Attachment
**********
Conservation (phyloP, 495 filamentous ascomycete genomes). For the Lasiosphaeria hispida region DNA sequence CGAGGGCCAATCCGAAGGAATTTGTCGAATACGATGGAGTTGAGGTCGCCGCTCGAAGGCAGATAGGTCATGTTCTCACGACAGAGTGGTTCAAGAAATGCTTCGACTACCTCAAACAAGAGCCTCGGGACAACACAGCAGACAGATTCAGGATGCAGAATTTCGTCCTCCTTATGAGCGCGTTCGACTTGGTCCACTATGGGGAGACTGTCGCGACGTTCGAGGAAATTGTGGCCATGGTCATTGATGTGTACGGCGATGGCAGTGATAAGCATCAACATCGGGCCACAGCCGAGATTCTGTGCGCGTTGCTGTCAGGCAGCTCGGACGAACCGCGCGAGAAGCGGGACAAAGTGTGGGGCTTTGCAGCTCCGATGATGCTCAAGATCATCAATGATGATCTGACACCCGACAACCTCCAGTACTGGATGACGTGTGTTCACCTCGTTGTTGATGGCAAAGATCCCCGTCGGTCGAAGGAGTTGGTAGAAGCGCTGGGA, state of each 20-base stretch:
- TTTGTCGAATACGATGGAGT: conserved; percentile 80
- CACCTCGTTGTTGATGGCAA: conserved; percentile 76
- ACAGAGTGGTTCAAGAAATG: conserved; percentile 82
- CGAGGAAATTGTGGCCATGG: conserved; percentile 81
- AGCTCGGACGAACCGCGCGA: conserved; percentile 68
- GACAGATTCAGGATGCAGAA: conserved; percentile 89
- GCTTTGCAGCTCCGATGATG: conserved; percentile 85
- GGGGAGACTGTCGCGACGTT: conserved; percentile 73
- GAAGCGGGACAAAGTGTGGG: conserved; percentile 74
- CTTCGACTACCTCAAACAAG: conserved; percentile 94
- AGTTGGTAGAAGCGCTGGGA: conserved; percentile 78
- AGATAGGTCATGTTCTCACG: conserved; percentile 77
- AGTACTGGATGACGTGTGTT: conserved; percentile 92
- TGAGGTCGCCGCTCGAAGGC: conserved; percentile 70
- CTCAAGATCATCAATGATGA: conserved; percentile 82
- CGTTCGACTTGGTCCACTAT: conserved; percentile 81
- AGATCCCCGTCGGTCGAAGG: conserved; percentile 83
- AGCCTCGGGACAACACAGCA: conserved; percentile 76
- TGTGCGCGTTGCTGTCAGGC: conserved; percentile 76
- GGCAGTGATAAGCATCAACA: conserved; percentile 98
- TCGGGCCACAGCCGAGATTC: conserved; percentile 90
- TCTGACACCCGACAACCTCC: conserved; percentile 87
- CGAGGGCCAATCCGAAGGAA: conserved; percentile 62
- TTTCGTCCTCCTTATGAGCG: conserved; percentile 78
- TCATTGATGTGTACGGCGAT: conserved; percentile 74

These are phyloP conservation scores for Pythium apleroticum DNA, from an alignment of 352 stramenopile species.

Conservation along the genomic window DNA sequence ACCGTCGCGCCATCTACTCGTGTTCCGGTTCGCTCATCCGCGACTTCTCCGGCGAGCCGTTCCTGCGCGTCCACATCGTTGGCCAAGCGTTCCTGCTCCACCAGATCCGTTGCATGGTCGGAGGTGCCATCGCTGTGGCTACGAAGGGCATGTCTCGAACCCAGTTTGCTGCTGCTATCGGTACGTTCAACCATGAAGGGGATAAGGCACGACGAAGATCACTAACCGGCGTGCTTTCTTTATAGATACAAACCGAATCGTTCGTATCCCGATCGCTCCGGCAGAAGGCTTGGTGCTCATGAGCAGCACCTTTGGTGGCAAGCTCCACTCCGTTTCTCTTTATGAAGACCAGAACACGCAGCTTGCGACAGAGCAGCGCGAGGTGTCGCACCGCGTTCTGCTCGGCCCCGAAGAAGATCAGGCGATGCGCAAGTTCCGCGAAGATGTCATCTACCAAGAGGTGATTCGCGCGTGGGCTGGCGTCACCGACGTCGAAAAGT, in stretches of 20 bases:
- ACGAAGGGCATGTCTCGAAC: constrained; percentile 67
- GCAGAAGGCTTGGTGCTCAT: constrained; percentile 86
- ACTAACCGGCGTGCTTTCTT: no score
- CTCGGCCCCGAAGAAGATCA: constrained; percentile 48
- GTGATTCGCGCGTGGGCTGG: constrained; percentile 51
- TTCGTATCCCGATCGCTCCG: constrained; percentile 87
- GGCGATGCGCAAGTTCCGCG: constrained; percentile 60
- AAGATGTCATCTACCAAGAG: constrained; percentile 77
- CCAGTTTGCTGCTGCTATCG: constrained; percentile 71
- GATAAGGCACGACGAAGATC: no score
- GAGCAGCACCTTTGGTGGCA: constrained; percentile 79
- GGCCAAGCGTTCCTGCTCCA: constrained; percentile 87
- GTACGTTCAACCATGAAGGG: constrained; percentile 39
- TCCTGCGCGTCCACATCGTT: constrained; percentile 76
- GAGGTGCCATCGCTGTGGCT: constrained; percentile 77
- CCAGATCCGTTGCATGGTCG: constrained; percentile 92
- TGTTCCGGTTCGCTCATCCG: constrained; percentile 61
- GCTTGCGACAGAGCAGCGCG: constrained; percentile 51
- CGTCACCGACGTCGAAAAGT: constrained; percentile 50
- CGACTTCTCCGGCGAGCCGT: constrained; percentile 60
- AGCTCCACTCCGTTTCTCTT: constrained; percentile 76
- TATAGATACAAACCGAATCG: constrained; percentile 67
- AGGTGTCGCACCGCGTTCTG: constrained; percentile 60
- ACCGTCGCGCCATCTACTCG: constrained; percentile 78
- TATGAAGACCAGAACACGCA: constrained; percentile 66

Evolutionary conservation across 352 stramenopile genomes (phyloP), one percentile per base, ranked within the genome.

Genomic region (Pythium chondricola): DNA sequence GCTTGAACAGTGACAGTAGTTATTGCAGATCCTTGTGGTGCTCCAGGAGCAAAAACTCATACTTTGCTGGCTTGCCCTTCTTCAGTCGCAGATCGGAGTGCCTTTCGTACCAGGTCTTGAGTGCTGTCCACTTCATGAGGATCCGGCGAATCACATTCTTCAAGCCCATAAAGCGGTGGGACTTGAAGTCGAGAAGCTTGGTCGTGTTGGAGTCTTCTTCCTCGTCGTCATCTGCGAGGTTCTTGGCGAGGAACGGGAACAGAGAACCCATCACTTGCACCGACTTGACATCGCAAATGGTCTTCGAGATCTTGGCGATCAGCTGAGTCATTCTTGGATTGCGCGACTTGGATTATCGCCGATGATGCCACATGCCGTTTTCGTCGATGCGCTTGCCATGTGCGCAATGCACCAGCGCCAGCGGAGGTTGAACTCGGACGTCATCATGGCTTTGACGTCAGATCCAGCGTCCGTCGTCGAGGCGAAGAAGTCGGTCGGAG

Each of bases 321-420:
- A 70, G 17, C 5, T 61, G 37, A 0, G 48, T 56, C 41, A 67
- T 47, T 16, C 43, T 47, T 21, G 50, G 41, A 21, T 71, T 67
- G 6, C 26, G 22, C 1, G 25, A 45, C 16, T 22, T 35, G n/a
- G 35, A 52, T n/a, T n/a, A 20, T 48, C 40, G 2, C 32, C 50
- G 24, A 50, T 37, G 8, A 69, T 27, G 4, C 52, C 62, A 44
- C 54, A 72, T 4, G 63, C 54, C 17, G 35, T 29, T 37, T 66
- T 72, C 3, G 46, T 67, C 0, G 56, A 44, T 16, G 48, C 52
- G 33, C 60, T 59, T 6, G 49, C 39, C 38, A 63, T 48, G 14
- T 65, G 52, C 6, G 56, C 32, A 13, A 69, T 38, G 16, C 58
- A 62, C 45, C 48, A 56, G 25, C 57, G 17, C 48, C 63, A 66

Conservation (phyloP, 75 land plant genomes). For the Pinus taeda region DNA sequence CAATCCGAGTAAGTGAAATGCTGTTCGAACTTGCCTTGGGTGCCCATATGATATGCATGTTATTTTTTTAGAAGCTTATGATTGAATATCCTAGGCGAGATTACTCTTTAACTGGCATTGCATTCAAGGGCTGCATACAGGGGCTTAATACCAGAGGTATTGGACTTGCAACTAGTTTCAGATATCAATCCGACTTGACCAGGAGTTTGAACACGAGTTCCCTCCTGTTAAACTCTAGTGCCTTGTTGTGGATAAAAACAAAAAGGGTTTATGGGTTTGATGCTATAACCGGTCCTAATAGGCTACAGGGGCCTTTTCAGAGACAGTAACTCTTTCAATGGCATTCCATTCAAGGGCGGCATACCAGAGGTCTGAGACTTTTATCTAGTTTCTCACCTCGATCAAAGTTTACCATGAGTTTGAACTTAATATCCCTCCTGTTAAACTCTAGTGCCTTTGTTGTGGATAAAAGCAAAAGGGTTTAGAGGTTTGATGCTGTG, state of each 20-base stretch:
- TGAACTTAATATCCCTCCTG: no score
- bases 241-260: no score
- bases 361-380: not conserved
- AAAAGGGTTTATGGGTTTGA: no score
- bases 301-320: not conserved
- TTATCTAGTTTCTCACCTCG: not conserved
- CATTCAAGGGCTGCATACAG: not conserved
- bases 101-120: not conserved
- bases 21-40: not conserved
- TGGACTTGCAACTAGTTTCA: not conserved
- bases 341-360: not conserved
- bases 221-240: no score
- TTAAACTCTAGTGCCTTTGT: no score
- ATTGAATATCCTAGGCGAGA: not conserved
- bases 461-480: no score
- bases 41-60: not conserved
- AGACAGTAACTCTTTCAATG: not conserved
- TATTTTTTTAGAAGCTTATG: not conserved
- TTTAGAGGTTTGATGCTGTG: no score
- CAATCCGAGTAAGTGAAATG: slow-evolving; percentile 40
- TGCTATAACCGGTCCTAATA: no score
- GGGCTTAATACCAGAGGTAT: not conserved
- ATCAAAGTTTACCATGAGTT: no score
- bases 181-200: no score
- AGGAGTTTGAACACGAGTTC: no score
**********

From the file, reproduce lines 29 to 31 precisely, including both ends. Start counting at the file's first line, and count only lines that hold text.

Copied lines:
- ACGAAGGGCATGTCTCGAAC: constrained; percentile 67
- GCAGAAGGCTTGGTGCTCAT: constrained; percentile 86
- ACTAACCGGCGTGCTTTCTT: no score